When her mother is gone, she will continue to visit the unvisited. Every day she touches them; they are wrinkly, covered in barnacles and scars, filled with secret histories, things no one will know. She touches them and their stories unfold.
"You look familiar," one of them says. "I know you from somewhere."
"You know me from here," she says.
"Where was I before this?" the woman asks. "Does anyone know where I am? I'm missing," she says.
Another woman runs through the rooms, opening all the dresser drawers, searching. "What are you looking for?" the nurse asks.
"I am looking for something," she says in tears. "That's what I'm looking for."
"Describe it to me," she says, laying her hand on the woman's arm.
"I don't know exactly what it is. I'm looking for something that I recognize. I think maybe I'm in the wrong place. If I could find something familiar I would know where I belong."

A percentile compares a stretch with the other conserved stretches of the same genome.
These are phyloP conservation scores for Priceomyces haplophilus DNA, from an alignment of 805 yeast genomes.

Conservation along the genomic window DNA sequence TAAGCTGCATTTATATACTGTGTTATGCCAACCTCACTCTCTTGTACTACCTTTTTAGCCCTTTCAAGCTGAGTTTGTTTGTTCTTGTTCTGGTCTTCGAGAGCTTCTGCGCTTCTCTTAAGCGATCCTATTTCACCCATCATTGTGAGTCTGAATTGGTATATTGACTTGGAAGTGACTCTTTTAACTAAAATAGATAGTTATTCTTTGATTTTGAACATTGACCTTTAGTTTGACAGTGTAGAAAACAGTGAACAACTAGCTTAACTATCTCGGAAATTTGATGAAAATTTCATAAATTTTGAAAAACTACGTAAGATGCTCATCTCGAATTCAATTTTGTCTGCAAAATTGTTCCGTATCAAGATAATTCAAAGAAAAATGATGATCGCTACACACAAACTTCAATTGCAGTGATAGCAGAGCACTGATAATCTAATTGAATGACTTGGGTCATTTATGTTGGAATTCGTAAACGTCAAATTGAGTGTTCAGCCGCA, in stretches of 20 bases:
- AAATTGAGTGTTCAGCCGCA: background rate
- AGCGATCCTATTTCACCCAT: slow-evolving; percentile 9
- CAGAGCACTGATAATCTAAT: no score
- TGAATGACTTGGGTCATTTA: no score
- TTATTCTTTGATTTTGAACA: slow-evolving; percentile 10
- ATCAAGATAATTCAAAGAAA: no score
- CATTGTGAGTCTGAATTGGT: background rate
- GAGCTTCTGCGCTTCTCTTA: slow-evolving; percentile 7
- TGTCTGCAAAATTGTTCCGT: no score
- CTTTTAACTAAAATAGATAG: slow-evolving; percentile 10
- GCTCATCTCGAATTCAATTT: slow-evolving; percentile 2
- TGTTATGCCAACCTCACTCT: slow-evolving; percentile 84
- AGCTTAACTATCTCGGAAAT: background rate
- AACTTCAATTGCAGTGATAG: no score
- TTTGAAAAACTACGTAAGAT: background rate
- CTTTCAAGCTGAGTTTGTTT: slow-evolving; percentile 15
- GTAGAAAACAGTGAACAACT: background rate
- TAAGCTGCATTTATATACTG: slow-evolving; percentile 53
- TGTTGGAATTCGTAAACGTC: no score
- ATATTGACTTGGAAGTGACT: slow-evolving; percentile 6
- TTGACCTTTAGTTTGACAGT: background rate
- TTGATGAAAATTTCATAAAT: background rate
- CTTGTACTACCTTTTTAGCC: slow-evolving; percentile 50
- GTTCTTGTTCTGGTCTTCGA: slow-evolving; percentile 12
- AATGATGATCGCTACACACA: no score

She brings them pictures of themselves.
"Is this who I am?" they say.
"Sexy, aren't I?"
The sea. She drives to the ocean and parks. She takes a picture. She finds that fact that she is not the only one moving calming.
She is a navigator, a mover, a shifter. She has flown as a gull over the ocean, she has dived deep as a whale, she has spent an afternoon as a jellyfish floating, as an evergreen with the breeze tickling her skin, she has spent two days as water and found it difficult to recover. A seer, she is in constant motion, trying to figure out what comes next.
It is early evening. The sky is charcoal, powdery black. She is a coyote at the edge of the grass: her spine elongated, her nose pushing forward, and her skull rolling back. There is something slippery about the coyote—a million years of motion, of shifting to accommodate, keeping a fluid boundary—she is coated in a viscous watery solution.
She digs through the bushes. There is a girl in the backyard, floating alone on a raft in the water. She walks to the pool, dips her tongue into the water, and sips.
She hears the girl's mother and father in the house. Shouting.
"What am I to you?" her mother says.
"It's the same thing, always the same thing, blah, blah, blah," her father says.